New low doc loan ‘gives second chance’

by Caroline Dann18 Oct 2012

A non-bank lender’s new low and full doc loan is designed to give borrowers with bad history “a second chance.”  

Homeloans Ltd’s new FlexiChoice product offers 100% offset and unlimited cash out, and is available for refinance. 
In addition, the risk-based pricing model includes a step-down for good payment history.
Greg Mitchell, Homeloans’ general manager sales, told Australian Broker Online the loans would not only “open a massive amount of business” but give borrowers with a chequered past a second chance.
“Without these types of facilities, it is very restrictive. People’s employment changes, people’s jobs change. 
“A prime example is: you’ve had a lot of people who may have gone bankrupt…via their own business. They’ve now gone into full-time employment, and they still have their home,” he said.
“And yet they’re tarnished with that brush if they’ve gone through any defaults or bankruptcy. They’re punished for that for a long period of time.”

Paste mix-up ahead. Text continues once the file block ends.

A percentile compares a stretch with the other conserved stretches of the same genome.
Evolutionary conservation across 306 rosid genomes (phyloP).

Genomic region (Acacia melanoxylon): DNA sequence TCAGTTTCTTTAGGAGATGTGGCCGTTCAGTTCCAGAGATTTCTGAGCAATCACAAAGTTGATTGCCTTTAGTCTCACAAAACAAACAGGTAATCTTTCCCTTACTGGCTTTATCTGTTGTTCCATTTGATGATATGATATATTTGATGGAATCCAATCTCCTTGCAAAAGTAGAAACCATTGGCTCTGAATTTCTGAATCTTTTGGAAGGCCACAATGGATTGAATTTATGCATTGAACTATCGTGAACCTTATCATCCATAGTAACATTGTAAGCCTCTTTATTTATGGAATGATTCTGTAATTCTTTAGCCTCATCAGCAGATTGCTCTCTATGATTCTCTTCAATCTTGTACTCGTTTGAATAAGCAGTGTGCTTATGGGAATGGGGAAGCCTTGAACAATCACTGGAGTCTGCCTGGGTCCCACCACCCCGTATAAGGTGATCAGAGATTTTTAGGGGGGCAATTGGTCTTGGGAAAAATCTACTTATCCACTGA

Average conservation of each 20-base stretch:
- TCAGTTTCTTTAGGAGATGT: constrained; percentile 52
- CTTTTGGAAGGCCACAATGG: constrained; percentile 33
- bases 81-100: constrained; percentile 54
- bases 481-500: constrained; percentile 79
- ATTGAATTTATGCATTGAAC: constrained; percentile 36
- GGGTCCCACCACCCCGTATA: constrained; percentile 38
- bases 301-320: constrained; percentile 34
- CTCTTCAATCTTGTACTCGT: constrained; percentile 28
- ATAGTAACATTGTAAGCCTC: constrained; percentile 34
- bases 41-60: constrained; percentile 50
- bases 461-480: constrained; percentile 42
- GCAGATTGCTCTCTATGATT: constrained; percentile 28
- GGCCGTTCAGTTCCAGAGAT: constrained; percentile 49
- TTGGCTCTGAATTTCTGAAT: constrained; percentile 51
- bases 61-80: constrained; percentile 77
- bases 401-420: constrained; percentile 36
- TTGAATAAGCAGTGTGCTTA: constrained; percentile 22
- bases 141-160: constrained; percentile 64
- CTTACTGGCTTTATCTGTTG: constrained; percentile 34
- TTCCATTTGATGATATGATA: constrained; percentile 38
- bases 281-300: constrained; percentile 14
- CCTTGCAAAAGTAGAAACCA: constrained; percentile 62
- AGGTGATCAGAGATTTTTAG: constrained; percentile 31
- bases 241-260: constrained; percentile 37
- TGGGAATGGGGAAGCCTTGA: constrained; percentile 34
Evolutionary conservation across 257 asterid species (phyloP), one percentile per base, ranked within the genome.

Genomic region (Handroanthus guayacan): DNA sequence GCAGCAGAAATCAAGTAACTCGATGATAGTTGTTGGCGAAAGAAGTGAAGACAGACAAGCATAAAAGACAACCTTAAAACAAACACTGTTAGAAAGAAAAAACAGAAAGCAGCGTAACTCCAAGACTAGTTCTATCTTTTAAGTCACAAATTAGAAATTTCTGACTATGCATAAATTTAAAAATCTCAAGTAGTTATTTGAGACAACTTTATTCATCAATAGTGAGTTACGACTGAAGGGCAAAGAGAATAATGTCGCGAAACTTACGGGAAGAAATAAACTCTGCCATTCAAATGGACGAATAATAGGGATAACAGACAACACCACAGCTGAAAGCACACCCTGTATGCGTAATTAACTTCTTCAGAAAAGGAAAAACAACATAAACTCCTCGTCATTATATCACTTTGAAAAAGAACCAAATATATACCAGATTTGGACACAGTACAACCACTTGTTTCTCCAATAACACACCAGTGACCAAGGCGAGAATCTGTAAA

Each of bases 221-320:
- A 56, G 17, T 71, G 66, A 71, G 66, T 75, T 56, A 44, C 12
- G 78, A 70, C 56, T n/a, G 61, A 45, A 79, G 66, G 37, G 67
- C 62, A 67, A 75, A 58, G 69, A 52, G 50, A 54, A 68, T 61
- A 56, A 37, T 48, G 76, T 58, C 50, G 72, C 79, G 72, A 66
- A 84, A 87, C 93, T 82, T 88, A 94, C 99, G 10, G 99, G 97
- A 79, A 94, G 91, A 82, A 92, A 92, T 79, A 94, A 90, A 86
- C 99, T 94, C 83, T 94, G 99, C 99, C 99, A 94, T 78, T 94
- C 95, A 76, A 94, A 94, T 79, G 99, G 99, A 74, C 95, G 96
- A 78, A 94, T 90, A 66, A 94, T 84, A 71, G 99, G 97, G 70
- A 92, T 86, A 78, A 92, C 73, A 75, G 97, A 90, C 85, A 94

“They’re good people that pay their mortgages, have good jobs and now their income is stable. The beauty of these products now is you can sit down, and you can look at the history.”
Mitchell said the broker channel was already responding “positively” to the products.
“The responses we’ve got so far from brokers have been great. As far as enquiries go, we’ve increased our enquiries by more than 30%.”


  • by VIC Broker 18/10/2012 10:34:56 AM

    But what about the interest rates?They surely don't want to see themselves in a similar situations like before.

  • by VIC Borrower 18/10/2012 11:14:31 AM

    Another one of these white label products with another lender arrangement.

  • by Anil 12/01/2013 5:19:14 PM

    Dear Chris, My wife, Heather, and I are trying to get an estitame of how mortgage rates vacillate by using the GI bill. I know we're eligible to borrow a certain amount of money (depending on credit risk) at a certain rate for a certain time. What we'd like to know is a simple generic formula to go by. For example, a $300,000 home w/ no down vrs the same home w/3 % down vrs the same home with 10% down would look HOW on a piece of paper: 0 down = highest monthly payment and the 3% next highest and 10% lowest but dollar figure wise are we talking $400 more a month or more or less from 0 down to 10 down, for example. I imagine there are other factors involved, i.e. mortgage insurance, etc. but we'd appreciate any illumination you could provide us BEFORE we jump into the stream. Thanks, Chris. Ron Wright